The tail is beginning to wag the dog in the United States when it comes to the use of scientific information concerning the environment. To break through the cacophony of messages confronting the U.S. public, not only is the mainstream media telling people what they want to hear but now even the environmental organizations and their funders are shifting to this mode and not telling people what they need to hear. It is helpful to include positive messages, but if people do not even understand that a problem exists, what is the point of a positive message? Yes, some people do already know what the environmental problems are, but neither the scientist author of a recent best-selling novel nor my father-in-law believes human actions are causing the climate to change.

We are witnessing a period of remarkable globalization of information and commerce, juxtaposed against an increasing isolation of the world's great superpower, the United States, on issues of security, climate policy, and international development. We may need to add “the use of science” to the list of items isolating the United States. The United States remains at the forefront of scientific research, but there are few countries where the tensions are greater concerning the acceptance and use of scientific information. In a 2001 survey, the National Science Foundation found that only 53% of the U.S. public accepts the theory that humans are the product of evolution, far below the acceptance in Europe (typically about 70%). Alternatives to the teaching of evolution are now being debated in more than 40 states. And more than 6000 scientists have signed a statement prepared by the Union of Concerned Scientists voicing their concerns about the misuse of science by the current U.S. administration.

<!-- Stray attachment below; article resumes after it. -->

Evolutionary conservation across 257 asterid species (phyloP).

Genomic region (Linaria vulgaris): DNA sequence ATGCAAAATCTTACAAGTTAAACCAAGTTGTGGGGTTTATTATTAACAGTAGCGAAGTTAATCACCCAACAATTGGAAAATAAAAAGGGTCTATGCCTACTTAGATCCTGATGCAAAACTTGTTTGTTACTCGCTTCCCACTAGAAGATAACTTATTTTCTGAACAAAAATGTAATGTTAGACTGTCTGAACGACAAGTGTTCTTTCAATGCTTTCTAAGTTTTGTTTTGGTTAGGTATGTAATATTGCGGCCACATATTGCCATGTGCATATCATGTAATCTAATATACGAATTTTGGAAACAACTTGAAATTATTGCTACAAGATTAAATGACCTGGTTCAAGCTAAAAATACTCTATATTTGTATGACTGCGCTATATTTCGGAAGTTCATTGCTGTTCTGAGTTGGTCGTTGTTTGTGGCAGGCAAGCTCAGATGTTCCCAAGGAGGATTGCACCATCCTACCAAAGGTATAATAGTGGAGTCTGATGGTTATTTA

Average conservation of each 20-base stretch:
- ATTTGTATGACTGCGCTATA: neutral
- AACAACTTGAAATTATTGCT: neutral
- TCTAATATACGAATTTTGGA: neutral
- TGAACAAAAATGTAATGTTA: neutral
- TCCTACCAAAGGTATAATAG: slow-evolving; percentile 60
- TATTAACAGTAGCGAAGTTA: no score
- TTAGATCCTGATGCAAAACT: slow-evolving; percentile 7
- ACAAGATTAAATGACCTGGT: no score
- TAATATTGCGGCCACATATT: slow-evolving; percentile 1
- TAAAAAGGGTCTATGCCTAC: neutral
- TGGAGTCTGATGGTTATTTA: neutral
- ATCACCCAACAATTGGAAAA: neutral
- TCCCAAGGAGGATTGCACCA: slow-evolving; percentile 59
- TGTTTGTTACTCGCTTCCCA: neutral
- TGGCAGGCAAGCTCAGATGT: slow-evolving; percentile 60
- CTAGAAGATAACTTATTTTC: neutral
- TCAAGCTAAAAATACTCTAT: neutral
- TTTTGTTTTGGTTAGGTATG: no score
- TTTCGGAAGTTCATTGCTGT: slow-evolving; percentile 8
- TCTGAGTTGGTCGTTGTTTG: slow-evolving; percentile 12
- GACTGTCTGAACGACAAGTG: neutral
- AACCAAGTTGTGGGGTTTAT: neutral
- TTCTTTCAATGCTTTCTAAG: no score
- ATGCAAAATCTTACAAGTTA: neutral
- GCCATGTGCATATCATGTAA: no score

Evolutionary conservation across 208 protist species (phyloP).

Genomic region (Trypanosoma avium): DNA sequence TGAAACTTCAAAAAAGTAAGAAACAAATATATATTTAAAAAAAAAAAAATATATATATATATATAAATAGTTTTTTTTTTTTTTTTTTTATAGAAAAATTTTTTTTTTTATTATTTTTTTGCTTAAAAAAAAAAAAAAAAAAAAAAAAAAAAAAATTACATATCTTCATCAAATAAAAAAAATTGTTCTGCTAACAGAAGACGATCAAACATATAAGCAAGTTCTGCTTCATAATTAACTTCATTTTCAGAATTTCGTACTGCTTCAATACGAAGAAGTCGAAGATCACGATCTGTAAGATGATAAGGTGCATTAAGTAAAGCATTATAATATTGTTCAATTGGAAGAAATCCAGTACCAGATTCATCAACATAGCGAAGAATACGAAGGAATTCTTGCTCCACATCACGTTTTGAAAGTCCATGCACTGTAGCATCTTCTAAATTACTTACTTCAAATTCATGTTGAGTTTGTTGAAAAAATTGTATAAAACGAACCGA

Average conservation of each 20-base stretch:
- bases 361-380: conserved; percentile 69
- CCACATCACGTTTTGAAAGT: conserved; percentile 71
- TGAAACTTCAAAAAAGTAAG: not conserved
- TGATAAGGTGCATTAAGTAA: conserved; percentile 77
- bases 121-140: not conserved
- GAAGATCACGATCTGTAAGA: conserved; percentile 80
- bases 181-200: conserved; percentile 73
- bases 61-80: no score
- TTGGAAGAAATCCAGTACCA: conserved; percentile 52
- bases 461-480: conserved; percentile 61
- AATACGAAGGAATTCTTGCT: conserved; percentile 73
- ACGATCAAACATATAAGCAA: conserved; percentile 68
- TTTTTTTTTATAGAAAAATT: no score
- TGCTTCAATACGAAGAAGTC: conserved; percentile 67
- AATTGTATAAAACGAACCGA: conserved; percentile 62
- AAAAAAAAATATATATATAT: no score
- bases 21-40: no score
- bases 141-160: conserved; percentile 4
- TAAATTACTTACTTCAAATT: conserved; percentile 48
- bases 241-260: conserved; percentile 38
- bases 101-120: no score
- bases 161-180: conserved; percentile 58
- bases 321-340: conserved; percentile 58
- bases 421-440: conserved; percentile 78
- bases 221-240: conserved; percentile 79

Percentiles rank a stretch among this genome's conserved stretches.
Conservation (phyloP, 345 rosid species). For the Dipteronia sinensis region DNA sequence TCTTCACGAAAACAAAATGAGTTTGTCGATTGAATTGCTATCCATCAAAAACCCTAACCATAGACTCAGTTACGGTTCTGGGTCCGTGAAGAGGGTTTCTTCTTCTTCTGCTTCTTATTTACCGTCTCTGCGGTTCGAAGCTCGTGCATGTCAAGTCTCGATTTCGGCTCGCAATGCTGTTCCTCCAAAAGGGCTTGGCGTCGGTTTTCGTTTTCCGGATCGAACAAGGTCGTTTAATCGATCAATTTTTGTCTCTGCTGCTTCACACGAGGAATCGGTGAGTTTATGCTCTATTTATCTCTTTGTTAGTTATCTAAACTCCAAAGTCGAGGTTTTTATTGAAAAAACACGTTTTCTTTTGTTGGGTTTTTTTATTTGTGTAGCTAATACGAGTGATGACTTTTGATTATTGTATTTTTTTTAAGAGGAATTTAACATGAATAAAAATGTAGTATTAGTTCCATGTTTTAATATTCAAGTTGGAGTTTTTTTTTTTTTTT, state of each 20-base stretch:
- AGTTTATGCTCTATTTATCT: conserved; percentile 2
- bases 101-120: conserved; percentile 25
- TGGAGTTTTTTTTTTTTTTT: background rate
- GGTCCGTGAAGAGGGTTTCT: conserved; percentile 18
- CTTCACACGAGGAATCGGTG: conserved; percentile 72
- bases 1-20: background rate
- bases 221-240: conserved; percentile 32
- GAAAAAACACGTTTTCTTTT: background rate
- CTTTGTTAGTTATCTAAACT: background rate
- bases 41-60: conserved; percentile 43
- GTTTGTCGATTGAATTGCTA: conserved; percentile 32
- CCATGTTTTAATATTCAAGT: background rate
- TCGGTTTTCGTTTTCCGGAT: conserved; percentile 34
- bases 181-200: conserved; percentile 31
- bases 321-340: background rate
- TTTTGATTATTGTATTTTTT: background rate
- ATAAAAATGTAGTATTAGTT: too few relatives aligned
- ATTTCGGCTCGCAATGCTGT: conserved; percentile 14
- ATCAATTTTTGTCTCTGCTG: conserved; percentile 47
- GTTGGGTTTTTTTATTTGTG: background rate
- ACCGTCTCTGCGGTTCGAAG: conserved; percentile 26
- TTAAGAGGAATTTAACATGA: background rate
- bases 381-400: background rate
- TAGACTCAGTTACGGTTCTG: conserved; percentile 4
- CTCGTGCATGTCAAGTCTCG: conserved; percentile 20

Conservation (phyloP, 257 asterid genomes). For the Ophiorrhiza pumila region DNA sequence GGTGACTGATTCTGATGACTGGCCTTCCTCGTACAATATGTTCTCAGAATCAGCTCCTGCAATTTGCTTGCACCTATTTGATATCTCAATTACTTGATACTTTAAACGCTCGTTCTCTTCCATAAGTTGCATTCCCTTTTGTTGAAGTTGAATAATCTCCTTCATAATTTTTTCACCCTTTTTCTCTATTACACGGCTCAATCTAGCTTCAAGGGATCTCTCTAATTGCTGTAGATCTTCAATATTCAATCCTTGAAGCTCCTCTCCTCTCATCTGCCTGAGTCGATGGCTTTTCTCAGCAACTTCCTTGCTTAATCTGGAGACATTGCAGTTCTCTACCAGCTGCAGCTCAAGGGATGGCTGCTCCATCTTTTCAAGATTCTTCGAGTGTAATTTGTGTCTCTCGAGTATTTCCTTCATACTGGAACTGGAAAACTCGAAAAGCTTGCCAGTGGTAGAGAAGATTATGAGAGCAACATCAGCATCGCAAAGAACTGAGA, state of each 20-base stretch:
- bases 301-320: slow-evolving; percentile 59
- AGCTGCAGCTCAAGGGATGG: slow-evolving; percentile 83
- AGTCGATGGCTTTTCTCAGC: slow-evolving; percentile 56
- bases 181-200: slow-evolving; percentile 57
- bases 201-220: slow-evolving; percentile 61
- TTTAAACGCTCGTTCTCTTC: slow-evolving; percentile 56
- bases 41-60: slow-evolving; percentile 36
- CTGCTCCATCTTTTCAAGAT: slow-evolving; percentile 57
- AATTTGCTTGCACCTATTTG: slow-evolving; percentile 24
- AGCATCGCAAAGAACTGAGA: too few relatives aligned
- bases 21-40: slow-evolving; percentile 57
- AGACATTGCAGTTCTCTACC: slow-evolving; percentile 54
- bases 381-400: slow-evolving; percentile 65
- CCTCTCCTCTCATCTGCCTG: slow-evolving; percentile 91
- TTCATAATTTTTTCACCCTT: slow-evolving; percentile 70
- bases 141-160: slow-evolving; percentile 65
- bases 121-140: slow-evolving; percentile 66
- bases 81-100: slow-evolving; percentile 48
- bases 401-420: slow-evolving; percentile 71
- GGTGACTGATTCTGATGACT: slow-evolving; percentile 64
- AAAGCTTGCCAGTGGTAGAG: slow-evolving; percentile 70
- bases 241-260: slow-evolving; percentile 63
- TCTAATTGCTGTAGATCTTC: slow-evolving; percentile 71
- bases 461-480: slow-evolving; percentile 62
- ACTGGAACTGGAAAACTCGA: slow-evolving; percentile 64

At this time of dramatic global change, science is needed ever more urgently to cope with unparalleled risks and opportunities. But within the United States, the influence of scientific information concerning the environment on public attitudes and decision making is under threat.

As a mission-driven group of professionals, these issues lie at the very heart of our organization. They matter not just for U.S. members but for all SCB members because U.S. actions will be key to tackling many of the global conservation challenges. It is more urgent than ever that the findings of our research be brought to the attention of the public and policy makers in the United States. Science news should not be restricted to positive stories about the Ivory-billed Woodpecker. The media, NGOs, and environmental foundations have a responsibility to inform the public about issues that many would rather ignore.